And Thommo has an awful secret. And he's helplessly in love with Molly, Charlie's wife. So things cannot end well - and they don't. ( )
  FinallyJones | Nov 17, 2021 |
Smoothly written, the passivity of the narrator grated on me and even the most active of the characters seemed embedded in their rolls to an exasperating degree. And as a whole it did not fulfill it's promise. ( )
  quondame | Nov 26, 2018 |
Short but powerful. ( )
  infjsarah | Sep 24, 2018 |
One of the most tragic events of the 20th century was the senseless slaughter and sacrifice of many young men on the battlefields of the Somme,Verdun and Passchendaele. The iconic 1914 recruitment poster of Lord Kitchener, wearing a cap of a British Field Marshall, stares and points at the viewer pleading to their sense of allegiance and responsibility by declaring..."Your country needs you" The specially constituted "pals battalions" resulted in friends, neighbours and colleagues enlisting together at local recruiting drives with the promise that they could serve alongside each other. However many of these battalions sustained heavy causalities and this had a significant impact on their communities at home.

In the small Devon town of Hatherleigh lives young Tommo Peaceful with his brother Charlie and the girl they both adore, Molly. This is family life, village life, captured in the idyllic Devon countryside before the encroachment and black clouds of world war 1 destroys the dreams and aspirations of so many in pointless sacrifice ensuring that life would never be the same again....."We'd lie amongst the grass and buttercups of the water meadows and look up at the clouds scudding across the sky, at the wind-whipped crows chasing a mewing buzzard"....Tommo and Charlie are gripped in the romantic notion of helping to eradicate the threat of the Hun who were attempting to grow their military might and realize their imperialistic ambitions. So the two brothers and close friends from the village march blindly off to war where the initial patriotic enthusiasm dies tragically amidst pointless butchering when the reality of war is revealed...."I could no longer pretend to myself that I believed in a merciful god nor in a heaven, not anymore, not after I had seen what men could do to one another. I could believe only in the hell I was living in, a hell on earth and it was man-made, not God-made"......."the terror that is engulfing me and invading me, destroying any last glimmer of courage and composure I may have left. All I have left now is my fear"....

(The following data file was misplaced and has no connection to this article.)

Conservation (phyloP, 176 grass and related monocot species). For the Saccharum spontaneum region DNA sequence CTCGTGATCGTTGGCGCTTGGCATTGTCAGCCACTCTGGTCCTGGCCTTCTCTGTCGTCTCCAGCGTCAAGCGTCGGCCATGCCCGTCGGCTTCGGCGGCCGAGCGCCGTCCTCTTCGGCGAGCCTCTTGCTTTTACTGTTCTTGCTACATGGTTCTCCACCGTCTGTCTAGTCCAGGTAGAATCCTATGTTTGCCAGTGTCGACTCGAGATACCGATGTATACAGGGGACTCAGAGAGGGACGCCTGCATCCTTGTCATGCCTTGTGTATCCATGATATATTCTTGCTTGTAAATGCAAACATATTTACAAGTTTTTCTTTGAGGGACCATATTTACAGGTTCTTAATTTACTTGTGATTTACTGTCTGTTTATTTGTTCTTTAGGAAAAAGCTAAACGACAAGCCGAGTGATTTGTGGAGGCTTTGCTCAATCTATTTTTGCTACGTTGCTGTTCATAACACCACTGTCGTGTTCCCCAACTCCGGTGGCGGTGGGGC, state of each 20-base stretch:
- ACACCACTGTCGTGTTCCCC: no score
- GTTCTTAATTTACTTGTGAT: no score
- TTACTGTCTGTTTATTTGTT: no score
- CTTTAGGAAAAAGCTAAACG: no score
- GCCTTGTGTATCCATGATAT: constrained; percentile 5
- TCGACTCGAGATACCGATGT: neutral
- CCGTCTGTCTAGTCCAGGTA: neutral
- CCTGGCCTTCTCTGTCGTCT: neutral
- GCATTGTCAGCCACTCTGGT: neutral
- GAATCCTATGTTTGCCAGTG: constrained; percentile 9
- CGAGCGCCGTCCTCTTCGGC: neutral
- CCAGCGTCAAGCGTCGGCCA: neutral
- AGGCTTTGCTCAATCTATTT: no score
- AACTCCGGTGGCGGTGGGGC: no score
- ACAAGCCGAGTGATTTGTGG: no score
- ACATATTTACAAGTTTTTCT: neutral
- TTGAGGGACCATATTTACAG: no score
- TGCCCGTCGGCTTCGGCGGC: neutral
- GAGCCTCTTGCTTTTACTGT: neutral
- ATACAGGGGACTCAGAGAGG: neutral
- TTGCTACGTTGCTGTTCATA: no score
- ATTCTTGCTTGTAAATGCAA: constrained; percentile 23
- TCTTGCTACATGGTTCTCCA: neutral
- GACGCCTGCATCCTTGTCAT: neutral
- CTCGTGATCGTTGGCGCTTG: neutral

Michael Morpurgo expertly portrays the senseless slaughter and sacrifice of world war 1 to a young impressionable adult audience. This is achieved by comparing the beauty and peacefulness of the English countryside with the shell ravaged mud filled trenches of France....this was the raw reality of war. Private Peaceful is a sombre novel to be read by young and old. It's simplistic language is very effective in creating an image of a time when the romantic notion of war quickly became a vision of hell and where the loss of millions was seen as an acceptable price for the march of imperialism and the misguided ambitions of WW1 military leaders. Highly Recommended. ( )
  runner56 | Aug 16, 2018 |
Showing 1-5 of 57 (next | show all)
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» Add other authors (4 possible)

Author nameRoleType of authorWork?Status
Michael Morpurgoprimary authorall editionscalculated
Meek, ElinTranslatorsecondary authorsome editionsconfirmed
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For my dear godmother, Mary Niven
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They've gone now, and I'm alone at last.
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When Thomas Peaceful's older brother is forced to join the British Army, Thomas decides to sign up as well, although he is only fourteen years old, to prove himself to his country, his family, his childhood love, Molly, and himself.